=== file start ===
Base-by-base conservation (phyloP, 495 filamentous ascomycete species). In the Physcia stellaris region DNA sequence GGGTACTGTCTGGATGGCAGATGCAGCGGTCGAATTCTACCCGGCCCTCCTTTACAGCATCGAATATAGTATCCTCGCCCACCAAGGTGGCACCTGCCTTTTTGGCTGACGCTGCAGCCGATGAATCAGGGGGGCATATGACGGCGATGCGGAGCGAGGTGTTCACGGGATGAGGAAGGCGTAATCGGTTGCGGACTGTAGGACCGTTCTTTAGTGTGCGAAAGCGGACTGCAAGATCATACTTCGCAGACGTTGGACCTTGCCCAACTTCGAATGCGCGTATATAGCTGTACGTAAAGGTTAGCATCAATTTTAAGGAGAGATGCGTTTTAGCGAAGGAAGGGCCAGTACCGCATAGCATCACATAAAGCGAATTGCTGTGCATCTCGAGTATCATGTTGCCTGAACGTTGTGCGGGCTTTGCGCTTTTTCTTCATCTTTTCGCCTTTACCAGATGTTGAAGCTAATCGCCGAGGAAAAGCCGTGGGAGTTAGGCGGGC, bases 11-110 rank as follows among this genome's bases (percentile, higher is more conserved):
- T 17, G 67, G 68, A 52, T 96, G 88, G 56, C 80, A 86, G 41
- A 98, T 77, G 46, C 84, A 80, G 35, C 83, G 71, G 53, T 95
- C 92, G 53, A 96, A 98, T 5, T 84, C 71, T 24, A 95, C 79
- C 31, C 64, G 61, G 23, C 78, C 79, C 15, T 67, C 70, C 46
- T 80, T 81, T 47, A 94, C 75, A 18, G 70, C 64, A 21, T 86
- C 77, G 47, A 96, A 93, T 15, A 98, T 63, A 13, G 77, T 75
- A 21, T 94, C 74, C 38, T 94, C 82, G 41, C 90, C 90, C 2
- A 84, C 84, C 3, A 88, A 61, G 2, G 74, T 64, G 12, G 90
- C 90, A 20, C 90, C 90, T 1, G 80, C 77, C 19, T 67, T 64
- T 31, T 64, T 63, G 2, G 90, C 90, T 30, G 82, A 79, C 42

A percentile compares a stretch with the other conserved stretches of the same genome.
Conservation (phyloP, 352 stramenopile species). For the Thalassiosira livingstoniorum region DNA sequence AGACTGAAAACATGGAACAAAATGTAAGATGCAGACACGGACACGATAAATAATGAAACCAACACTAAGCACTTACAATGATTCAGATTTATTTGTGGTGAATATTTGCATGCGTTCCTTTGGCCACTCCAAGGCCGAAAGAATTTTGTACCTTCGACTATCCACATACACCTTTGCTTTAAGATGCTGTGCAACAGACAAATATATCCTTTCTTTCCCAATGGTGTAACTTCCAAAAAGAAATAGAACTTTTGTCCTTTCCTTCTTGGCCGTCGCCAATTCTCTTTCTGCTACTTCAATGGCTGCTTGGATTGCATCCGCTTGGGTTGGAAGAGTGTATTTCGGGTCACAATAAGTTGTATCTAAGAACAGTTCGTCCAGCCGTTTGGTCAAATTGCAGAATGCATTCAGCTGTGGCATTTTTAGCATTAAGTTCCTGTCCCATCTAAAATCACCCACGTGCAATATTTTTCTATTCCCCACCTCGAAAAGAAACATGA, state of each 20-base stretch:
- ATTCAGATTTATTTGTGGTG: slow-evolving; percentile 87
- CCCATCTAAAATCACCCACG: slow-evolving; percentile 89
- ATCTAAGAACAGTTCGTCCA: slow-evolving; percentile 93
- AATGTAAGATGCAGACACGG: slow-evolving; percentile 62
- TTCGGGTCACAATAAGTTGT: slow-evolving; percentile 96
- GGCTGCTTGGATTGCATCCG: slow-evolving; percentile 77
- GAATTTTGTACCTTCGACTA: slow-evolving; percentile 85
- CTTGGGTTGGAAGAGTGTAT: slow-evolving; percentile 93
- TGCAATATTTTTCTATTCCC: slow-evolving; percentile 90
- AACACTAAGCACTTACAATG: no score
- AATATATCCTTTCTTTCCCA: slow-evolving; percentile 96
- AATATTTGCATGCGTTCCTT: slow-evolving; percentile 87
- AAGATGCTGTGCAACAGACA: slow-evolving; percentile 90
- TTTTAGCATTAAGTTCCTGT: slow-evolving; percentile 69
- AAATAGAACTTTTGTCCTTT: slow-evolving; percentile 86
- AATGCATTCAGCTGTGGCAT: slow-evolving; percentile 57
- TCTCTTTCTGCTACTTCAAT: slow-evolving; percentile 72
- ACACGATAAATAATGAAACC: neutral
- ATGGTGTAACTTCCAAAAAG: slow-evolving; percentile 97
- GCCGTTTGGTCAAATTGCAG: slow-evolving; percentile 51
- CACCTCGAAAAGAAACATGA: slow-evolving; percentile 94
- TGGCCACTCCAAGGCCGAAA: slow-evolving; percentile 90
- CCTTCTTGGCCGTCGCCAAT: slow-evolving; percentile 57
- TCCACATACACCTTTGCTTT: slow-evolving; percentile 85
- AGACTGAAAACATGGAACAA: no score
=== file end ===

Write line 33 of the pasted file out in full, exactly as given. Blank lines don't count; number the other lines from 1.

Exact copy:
- GCCGTTTGGTCAAATTGCAG: slow-evolving; percentile 51